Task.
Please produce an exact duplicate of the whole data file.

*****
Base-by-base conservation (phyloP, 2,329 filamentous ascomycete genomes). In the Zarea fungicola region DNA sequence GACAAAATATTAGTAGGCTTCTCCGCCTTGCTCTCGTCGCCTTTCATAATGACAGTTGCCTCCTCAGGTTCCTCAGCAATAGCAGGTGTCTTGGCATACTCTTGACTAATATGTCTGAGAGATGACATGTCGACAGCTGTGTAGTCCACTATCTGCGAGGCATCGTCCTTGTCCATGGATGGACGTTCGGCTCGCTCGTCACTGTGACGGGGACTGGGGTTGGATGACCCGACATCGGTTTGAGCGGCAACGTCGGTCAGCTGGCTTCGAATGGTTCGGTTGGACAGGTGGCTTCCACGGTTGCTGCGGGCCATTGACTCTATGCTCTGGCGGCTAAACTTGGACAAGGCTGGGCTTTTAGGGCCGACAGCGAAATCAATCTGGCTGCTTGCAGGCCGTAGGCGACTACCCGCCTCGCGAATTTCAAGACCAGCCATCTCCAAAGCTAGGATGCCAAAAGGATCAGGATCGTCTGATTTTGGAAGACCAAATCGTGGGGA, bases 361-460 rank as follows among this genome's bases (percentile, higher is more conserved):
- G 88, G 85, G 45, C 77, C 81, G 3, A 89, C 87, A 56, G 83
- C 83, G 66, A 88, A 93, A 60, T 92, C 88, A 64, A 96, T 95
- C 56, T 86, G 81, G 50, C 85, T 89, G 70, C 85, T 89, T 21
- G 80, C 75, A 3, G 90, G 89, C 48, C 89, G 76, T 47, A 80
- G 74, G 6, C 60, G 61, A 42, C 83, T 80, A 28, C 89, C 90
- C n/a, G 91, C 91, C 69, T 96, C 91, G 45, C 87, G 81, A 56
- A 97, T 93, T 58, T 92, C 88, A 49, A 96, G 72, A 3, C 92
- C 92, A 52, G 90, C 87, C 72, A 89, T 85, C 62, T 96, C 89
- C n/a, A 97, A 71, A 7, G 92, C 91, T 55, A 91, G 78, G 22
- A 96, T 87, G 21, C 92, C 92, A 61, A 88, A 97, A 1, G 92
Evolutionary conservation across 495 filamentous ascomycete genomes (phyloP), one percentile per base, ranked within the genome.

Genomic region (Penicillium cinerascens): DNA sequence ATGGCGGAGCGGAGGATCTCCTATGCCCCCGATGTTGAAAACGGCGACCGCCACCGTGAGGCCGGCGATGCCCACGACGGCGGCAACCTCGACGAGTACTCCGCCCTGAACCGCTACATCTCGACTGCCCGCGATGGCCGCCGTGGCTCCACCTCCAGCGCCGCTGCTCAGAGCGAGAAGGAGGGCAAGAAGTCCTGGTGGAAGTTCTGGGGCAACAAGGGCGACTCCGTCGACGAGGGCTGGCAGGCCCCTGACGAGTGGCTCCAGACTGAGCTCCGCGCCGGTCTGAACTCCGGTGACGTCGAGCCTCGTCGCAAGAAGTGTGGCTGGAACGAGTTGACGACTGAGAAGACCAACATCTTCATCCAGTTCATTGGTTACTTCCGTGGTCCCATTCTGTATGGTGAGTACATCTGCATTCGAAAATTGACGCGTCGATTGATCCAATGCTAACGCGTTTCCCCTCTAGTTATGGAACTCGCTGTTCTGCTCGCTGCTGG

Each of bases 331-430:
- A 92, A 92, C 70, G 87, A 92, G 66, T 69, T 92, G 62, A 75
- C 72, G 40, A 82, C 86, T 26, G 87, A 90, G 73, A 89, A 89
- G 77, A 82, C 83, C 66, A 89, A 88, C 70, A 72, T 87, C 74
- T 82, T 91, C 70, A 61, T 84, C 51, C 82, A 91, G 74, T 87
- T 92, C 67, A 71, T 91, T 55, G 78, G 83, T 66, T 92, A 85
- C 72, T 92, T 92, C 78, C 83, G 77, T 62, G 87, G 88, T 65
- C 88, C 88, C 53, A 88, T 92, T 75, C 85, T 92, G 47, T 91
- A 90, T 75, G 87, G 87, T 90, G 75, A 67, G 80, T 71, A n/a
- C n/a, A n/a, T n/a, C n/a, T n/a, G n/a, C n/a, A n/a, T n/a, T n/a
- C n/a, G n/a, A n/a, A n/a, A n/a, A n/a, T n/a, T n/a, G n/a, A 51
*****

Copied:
Base-by-base conservation (phyloP, 2,329 filamentous ascomycete genomes). In the Zarea fungicola region DNA sequence GACAAAATATTAGTAGGCTTCTCCGCCTTGCTCTCGTCGCCTTTCATAATGACAGTTGCCTCCTCAGGTTCCTCAGCAATAGCAGGTGTCTTGGCATACTCTTGACTAATATGTCTGAGAGATGACATGTCGACAGCTGTGTAGTCCACTATCTGCGAGGCATCGTCCTTGTCCATGGATGGACGTTCGGCTCGCTCGTCACTGTGACGGGGACTGGGGTTGGATGACCCGACATCGGTTTGAGCGGCAACGTCGGTCAGCTGGCTTCGAATGGTTCGGTTGGACAGGTGGCTTCCACGGTTGCTGCGGGCCATTGACTCTATGCTCTGGCGGCTAAACTTGGACAAGGCTGGGCTTTTAGGGCCGACAGCGAAATCAATCTGGCTGCTTGCAGGCCGTAGGCGACTACCCGCCTCGCGAATTTCAAGACCAGCCATCTCCAAAGCTAGGATGCCAAAAGGATCAGGATCGTCTGATTTTGGAAGACCAAATCGTGGGGA, bases 361-460 rank as follows among this genome's bases (percentile, higher is more conserved):
- G 88, G 85, G 45, C 77, C 81, G 3, A 89, C 87, A 56, G 83
- C 83, G 66, A 88, A 93, A 60, T 92, C 88, A 64, A 96, T 95
- C 56, T 86, G 81, G 50, C 85, T 89, G 70, C 85, T 89, T 21
- G 80, C 75, A 3, G 90, G 89, C 48, C 89, G 76, T 47, A 80
- G 74, G 6, C 60, G 61, A 42, C 83, T 80, A 28, C 89, C 90
- C n/a, G 91, C 91, C 69, T 96, C 91, G 45, C 87, G 81, A 56
- A 97, T 93, T 58, T 92, C 88, A 49, A 96, G 72, A 3, C 92
- C 92, A 52, G 90, C 87, C 72, A 89, T 85, C 62, T 96, C 89
- C n/a, A 97, A 71, A 7, G 92, C 91, T 55, A 91, G 78, G 22
- A 96, T 87, G 21, C 92, C 92, A 61, A 88, A 97, A 1, G 92
Evolutionary conservation across 495 filamentous ascomycete genomes (phyloP), one percentile per base, ranked within the genome.

Genomic region (Penicillium cinerascens): DNA sequence ATGGCGGAGCGGAGGATCTCCTATGCCCCCGATGTTGAAAACGGCGACCGCCACCGTGAGGCCGGCGATGCCCACGACGGCGGCAACCTCGACGAGTACTCCGCCCTGAACCGCTACATCTCGACTGCCCGCGATGGCCGCCGTGGCTCCACCTCCAGCGCCGCTGCTCAGAGCGAGAAGGAGGGCAAGAAGTCCTGGTGGAAGTTCTGGGGCAACAAGGGCGACTCCGTCGACGAGGGCTGGCAGGCCCCTGACGAGTGGCTCCAGACTGAGCTCCGCGCCGGTCTGAACTCCGGTGACGTCGAGCCTCGTCGCAAGAAGTGTGGCTGGAACGAGTTGACGACTGAGAAGACCAACATCTTCATCCAGTTCATTGGTTACTTCCGTGGTCCCATTCTGTATGGTGAGTACATCTGCATTCGAAAATTGACGCGTCGATTGATCCAATGCTAACGCGTTTCCCCTCTAGTTATGGAACTCGCTGTTCTGCTCGCTGCTGG

Each of bases 331-430:
- A 92, A 92, C 70, G 87, A 92, G 66, T 69, T 92, G 62, A 75
- C 72, G 40, A 82, C 86, T 26, G 87, A 90, G 73, A 89, A 89
- G 77, A 82, C 83, C 66, A 89, A 88, C 70, A 72, T 87, C 74
- T 82, T 91, C 70, A 61, T 84, C 51, C 82, A 91, G 74, T 87
- T 92, C 67, A 71, T 91, T 55, G 78, G 83, T 66, T 92, A 85
- C 72, T 92, T 92, C 78, C 83, G 77, T 62, G 87, G 88, T 65
- C 88, C 88, C 53, A 88, T 92, T 75, C 85, T 92, G 47, T 91
- A 90, T 75, G 87, G 87, T 90, G 75, A 67, G 80, T 71, A n/a
- C n/a, A n/a, T n/a, C n/a, T n/a, G n/a, C n/a, A n/a, T n/a, T n/a
- C n/a, G n/a, A n/a, A n/a, A n/a, A n/a, T n/a, T n/a, G n/a, A 51